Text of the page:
It’s no secret that divorce usually means that there were unresolved differences of some type between spouses. Your situation is unique to your own set of circumstances. It’s also no secret that some divorce situations are highly contentious while others are more amicable. You may even find that cross through both categories at some point as you move forward in life.

If this is going to be your first holiday season since you settled your divorce, you may be a bit worried about your children and how everyone will get along or whether some legal issue might impede your holiday joy. You can take several actions ahead of time to make your post-divorce holiday time as non-stressful as possible.

Lay the groundwork for a low-stress holiday season

You might say that “live and learn” definitely applies to divorce, especially if you are a parent. You and your ex might try certain things, and then find that another holiday option might better fit your family’s needs. You can customize your own plan and the following ideas might help:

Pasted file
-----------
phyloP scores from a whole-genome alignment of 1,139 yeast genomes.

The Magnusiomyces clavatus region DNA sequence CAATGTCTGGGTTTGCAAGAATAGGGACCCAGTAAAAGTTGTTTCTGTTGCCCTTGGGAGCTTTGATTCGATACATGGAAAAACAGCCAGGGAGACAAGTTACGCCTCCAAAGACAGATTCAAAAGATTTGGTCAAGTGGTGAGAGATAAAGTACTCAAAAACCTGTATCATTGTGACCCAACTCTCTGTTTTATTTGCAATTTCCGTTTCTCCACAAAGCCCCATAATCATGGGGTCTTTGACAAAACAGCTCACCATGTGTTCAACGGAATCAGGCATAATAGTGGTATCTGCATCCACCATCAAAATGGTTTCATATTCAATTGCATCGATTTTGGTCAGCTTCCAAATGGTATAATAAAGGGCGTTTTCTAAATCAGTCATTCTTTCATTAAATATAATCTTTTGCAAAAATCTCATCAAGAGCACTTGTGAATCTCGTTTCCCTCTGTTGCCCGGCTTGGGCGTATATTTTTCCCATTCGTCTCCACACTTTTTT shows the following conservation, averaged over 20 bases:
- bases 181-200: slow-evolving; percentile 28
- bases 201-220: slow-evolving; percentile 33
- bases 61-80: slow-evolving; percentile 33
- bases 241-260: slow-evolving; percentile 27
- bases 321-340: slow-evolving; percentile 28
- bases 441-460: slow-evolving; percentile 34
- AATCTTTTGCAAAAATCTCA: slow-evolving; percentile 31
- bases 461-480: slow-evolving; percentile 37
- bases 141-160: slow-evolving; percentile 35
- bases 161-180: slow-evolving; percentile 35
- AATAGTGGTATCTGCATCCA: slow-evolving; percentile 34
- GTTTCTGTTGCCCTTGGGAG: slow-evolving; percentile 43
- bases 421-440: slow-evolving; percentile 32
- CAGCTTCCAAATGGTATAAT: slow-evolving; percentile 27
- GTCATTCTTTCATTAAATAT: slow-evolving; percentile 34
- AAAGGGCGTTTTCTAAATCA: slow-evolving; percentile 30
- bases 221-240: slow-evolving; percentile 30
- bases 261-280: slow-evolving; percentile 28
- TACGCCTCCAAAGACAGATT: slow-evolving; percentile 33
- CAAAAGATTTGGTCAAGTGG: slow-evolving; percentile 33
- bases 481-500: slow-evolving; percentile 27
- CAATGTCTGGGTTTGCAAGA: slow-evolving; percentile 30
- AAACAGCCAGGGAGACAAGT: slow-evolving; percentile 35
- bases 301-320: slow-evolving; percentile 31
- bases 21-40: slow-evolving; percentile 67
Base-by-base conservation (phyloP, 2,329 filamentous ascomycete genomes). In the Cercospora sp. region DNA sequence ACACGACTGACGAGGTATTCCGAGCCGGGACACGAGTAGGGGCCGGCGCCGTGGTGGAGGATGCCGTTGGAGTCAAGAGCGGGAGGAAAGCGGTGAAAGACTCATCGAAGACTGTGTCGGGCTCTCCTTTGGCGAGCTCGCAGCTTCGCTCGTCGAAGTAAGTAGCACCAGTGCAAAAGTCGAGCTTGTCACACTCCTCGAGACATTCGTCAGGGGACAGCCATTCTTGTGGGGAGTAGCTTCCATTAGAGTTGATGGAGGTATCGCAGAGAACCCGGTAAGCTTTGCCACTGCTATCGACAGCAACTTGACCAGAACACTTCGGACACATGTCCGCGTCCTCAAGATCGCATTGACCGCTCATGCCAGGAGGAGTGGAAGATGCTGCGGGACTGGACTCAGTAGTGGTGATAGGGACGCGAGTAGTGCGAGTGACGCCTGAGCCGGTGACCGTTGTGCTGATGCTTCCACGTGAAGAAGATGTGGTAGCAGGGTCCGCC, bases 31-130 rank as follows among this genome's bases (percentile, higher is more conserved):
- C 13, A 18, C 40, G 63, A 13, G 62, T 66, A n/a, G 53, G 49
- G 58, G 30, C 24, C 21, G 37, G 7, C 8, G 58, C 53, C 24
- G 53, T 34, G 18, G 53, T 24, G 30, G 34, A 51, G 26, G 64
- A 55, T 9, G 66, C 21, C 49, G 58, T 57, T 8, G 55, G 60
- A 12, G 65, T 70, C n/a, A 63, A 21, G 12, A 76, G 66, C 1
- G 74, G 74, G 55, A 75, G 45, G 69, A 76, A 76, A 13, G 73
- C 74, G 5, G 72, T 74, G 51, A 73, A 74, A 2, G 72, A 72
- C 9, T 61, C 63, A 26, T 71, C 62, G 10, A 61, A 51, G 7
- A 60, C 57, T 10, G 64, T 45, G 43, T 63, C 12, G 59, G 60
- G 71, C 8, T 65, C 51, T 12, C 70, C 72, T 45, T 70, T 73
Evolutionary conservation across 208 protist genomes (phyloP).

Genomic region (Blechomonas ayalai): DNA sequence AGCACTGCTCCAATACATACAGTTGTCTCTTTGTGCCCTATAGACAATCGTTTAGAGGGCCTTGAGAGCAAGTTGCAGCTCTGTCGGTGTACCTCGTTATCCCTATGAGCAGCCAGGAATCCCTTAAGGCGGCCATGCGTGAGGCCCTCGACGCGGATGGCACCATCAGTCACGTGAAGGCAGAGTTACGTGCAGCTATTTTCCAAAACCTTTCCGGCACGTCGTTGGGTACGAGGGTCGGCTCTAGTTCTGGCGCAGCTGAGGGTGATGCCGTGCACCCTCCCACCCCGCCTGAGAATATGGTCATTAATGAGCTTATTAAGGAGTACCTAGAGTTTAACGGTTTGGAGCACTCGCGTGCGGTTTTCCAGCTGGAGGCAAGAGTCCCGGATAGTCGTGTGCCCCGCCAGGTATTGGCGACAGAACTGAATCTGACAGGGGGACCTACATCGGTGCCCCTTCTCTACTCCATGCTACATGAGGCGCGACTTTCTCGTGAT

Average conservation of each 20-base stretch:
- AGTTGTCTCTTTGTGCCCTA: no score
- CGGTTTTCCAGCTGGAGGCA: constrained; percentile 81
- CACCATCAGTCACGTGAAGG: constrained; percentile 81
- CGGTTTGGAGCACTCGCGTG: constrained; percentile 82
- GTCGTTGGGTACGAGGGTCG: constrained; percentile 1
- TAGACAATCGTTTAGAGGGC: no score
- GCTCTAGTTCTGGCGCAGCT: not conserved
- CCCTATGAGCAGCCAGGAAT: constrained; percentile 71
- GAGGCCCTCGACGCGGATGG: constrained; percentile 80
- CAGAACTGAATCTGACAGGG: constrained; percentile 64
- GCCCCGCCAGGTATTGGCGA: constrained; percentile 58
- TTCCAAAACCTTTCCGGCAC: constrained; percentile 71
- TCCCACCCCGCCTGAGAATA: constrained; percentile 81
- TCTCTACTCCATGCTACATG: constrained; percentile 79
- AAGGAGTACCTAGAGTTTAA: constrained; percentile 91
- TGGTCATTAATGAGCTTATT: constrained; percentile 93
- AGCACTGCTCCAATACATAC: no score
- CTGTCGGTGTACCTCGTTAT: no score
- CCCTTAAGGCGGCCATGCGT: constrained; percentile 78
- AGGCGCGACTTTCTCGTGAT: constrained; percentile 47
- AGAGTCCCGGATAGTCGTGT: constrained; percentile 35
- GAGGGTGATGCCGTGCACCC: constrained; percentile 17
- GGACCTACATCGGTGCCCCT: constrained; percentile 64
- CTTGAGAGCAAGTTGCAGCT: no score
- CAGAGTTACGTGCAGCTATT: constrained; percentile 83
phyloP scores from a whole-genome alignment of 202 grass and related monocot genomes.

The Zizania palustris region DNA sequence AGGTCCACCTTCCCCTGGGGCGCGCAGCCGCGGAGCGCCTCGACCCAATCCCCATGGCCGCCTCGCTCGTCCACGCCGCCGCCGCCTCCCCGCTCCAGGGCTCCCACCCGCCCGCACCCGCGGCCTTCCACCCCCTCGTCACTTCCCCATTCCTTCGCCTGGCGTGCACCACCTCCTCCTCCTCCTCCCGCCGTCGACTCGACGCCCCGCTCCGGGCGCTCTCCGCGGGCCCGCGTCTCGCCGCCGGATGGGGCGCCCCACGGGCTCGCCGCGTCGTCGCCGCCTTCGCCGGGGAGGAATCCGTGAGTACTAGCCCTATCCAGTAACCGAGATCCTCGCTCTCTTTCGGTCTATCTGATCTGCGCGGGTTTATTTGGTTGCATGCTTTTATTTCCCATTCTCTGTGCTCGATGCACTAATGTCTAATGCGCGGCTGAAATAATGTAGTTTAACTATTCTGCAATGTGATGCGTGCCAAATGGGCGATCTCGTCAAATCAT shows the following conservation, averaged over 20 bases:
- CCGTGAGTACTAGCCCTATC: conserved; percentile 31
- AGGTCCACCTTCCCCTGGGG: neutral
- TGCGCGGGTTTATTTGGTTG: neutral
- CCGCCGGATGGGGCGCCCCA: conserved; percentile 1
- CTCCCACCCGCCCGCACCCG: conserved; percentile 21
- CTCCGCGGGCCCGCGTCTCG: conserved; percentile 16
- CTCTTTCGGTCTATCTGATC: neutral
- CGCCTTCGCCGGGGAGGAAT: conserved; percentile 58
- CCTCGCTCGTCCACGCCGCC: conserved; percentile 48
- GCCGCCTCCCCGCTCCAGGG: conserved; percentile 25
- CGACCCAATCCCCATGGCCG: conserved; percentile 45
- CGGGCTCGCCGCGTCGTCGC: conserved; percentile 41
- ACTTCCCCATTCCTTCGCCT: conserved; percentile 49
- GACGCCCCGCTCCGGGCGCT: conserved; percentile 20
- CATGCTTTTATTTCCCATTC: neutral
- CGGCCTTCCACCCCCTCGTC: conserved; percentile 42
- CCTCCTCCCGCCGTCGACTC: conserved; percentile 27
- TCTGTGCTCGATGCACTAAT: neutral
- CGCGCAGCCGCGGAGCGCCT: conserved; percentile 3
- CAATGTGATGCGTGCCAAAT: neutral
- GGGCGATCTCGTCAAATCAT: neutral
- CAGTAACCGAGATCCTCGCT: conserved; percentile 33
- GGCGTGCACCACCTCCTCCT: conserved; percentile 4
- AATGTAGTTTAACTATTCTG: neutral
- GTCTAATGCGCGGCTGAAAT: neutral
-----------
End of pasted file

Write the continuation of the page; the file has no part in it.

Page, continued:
• Review your co-parenting plan: You and your ex hopefully wrote out thorough and clear terms regarding your child custody plan. If you did not include schedules for your children’s holidays, you may want to revise/update your plan, which the judge would have to approve.
  • Communication can make or break stress levels: If you and your ex are always arguing about your kids, you may be more prone to a high-stress holiday season. However, if you try to focus on clearly communicating your needs and understanding what the other parent is saying, it leaves less room for confusion and holiday schedule complications.
  • Keep priorities in mind: Like most Ohio parents, you likely keep your children’s best interests at the top of your priority list. Cooperation and compromise go a long way to helping divorced families have low-stress holidays.

You may be willing to do all these things and more to help your kids have a nice holiday season. However, if your spouse is not so willing or, worse, is doing something to impede your parent/child relationship or to undermine your parental rights, it’s a sure-fire recipe for stress, which is why it is important to know where to seek immediate family law support.